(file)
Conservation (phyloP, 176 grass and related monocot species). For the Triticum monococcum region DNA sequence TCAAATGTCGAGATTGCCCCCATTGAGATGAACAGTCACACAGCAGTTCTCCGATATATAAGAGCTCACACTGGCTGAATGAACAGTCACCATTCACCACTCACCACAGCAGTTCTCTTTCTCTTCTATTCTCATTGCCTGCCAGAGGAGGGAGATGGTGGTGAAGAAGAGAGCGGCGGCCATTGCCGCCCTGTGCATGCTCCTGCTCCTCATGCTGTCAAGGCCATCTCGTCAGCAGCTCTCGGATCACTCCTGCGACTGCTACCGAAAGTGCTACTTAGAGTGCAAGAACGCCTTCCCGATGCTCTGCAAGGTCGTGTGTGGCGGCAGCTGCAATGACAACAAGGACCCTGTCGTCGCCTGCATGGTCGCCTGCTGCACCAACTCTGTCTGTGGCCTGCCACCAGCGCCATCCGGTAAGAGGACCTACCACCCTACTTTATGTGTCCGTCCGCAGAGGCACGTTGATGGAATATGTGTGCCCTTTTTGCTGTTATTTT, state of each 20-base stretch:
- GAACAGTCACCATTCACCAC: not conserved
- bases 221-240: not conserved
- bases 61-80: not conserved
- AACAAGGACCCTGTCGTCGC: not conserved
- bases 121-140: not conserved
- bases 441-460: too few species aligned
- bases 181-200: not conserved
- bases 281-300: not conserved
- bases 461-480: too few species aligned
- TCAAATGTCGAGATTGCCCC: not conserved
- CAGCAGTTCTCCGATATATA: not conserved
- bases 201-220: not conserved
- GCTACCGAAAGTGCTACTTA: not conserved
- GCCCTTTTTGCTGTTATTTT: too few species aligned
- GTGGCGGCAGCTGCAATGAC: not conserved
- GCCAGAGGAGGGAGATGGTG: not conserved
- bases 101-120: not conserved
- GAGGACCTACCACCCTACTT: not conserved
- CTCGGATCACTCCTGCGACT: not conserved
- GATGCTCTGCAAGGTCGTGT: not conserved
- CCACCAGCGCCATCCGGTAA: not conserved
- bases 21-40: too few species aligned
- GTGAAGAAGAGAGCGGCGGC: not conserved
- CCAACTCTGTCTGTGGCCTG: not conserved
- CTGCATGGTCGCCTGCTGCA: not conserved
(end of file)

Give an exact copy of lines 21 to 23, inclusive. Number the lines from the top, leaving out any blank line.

- GATGCTCTGCAAGGTCGTGT: not conserved
- CCACCAGCGCCATCCGGTAA: not conserved
- bases 21-40: too few species aligned